“With the coming together of the two, I can tell you those in Mt Kenya would rather think quickly as a community and think of our survival and it is better to think of our survival when we still have some strength somewhere left economically and politically,” he said.

He added: “The invitation to ensure that we have unity in Mt Kenya is across the board for those in UDA and for those in Azimio because the survival of the community is more important than our personal interests.”

His sentiments seem to echo what Gachagua said while in Embu County on Saturday that there were plans by “the enemies of Mt Kenya region” to use the youthful leaders to divide the region along the counties’ lines, reminding his community of its political journey since 1992 and vowed not to let anyone to “be used to divide the community”.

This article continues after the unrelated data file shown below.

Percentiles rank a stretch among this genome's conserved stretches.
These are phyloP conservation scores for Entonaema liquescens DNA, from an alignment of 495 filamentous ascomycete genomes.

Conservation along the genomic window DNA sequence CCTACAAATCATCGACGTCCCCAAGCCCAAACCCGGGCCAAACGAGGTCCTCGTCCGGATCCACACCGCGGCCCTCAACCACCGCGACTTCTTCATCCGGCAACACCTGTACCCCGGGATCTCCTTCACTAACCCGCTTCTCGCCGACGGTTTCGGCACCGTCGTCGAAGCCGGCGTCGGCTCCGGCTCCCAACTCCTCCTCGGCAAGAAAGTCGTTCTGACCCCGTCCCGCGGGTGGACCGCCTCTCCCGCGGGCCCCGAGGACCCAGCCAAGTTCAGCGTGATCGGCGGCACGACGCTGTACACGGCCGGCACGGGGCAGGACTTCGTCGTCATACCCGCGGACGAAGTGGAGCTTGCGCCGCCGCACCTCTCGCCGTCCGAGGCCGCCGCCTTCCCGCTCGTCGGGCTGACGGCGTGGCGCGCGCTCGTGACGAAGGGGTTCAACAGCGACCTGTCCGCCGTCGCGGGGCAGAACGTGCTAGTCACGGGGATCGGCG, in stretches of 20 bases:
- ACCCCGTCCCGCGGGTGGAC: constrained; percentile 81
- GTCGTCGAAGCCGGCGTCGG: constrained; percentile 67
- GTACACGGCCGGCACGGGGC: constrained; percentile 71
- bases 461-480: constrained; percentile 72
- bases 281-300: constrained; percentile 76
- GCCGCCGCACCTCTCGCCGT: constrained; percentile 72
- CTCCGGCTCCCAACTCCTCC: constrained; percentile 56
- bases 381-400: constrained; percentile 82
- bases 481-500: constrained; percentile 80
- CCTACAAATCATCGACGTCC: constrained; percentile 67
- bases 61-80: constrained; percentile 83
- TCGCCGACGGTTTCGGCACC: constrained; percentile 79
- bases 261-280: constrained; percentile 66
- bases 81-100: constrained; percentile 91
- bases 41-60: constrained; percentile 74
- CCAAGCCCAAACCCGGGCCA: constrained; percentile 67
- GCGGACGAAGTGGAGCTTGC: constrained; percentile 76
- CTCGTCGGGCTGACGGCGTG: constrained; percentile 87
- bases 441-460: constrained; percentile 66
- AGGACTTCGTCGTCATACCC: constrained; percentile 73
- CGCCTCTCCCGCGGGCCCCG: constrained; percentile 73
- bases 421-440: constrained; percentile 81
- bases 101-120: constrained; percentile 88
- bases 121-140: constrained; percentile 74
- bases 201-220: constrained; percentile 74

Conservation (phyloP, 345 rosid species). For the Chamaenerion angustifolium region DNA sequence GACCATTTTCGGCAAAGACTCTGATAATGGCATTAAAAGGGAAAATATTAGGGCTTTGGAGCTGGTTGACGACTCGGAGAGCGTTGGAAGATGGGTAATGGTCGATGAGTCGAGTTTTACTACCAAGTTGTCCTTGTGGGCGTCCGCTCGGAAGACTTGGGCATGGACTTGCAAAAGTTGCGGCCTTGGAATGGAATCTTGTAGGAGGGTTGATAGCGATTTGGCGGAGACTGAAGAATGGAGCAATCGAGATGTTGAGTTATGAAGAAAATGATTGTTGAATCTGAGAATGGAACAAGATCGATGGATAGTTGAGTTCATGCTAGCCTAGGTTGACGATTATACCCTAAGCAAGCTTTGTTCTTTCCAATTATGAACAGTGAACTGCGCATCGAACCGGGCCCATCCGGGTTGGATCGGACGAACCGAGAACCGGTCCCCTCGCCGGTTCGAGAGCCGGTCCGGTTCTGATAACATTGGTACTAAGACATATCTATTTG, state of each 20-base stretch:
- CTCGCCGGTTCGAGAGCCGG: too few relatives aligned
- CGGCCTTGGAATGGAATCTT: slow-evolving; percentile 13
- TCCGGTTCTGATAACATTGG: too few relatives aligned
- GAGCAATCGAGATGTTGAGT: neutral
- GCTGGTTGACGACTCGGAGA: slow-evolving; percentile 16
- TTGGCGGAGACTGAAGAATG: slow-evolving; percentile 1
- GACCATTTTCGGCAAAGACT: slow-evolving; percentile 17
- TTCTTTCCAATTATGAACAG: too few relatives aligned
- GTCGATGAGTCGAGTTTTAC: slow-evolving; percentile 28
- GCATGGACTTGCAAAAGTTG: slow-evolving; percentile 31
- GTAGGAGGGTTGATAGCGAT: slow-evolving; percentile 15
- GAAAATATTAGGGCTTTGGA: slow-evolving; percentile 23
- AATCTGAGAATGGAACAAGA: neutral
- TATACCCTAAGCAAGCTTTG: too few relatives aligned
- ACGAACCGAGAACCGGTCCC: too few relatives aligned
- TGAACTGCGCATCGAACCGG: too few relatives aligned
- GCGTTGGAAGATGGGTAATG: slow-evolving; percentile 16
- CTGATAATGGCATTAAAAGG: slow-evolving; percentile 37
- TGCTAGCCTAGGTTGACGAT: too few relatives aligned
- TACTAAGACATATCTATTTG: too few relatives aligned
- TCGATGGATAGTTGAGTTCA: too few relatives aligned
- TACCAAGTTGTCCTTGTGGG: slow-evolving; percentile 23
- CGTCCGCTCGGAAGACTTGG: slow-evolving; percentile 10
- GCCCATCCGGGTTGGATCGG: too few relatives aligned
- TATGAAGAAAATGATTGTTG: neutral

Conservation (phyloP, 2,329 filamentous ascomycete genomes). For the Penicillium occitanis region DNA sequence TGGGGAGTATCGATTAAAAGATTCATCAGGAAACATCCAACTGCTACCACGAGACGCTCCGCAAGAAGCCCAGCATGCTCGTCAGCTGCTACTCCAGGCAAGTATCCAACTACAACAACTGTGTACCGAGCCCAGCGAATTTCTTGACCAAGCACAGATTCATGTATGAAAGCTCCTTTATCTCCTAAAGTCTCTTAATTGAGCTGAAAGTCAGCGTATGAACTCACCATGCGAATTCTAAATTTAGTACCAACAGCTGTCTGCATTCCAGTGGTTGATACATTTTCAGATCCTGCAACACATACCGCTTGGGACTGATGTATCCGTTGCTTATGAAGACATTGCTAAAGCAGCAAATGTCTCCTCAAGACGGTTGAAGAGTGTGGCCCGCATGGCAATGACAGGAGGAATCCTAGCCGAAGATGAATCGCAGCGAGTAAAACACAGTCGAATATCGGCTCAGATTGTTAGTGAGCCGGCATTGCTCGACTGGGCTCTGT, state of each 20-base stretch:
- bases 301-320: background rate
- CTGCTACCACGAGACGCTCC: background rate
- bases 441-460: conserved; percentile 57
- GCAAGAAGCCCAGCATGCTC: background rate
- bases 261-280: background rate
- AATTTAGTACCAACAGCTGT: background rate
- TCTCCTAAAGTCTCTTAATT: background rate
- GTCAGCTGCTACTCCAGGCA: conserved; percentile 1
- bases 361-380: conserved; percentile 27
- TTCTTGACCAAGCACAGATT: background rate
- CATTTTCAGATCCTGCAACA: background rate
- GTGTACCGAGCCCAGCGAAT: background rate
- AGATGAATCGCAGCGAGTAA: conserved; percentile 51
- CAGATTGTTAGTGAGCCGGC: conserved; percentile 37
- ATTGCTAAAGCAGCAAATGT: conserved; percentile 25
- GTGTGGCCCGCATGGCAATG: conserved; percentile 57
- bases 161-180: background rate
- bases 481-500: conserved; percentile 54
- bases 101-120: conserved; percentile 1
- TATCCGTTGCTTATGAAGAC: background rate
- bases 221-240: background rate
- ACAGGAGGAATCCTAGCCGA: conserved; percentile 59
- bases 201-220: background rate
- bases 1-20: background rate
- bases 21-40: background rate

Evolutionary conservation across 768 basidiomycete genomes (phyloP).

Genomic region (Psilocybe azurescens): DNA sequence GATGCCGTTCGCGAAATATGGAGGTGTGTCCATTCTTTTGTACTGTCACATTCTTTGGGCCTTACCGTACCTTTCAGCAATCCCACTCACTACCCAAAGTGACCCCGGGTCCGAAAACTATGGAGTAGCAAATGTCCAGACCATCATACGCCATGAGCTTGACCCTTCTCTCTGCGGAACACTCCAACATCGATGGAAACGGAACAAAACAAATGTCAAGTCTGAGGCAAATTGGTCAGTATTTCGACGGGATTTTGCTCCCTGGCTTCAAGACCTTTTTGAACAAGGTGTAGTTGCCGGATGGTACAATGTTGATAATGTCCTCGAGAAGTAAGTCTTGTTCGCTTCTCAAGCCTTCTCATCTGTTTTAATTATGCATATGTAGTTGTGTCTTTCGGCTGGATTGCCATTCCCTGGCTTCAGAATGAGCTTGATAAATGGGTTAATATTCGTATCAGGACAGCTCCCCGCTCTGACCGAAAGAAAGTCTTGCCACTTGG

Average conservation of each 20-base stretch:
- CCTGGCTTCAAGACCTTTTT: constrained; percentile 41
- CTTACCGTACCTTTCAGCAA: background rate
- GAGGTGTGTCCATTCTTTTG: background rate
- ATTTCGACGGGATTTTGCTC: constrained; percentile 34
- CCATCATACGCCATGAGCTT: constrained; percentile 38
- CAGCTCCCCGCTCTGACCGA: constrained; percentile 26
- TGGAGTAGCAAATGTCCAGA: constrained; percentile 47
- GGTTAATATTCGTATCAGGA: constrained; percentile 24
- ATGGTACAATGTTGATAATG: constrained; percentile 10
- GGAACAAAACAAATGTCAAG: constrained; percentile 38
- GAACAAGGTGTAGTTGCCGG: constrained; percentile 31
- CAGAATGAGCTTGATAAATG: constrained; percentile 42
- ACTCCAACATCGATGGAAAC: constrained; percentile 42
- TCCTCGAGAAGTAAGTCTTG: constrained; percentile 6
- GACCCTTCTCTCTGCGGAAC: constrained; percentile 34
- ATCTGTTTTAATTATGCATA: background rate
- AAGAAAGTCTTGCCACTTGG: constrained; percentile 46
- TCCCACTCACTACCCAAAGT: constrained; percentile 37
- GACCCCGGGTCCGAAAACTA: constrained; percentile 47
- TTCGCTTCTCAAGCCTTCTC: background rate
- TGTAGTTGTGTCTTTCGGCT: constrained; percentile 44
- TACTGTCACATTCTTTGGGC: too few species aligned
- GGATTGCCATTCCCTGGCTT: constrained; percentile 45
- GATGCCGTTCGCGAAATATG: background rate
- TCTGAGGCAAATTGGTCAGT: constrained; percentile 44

Region isolated

However, Laikipia East MP and The Service Party leader Mwangi Kiunjuri cautioned on unity by a section of the leaders, warning that it may lead to the region being isolated by other communities in the country.

According to Kiunjuri, the regional leaders’ pursuit of unity should not lead to anxiety, tension and panic to the Agikuyu community as that would put the community at loggerheads with the president.

“We must solve our issues behind the tent but we can’t come out clearly as if we are fighting the government of William Ruto. The way we are going, it is as if we have problems with the national government,” Kiunjuri said.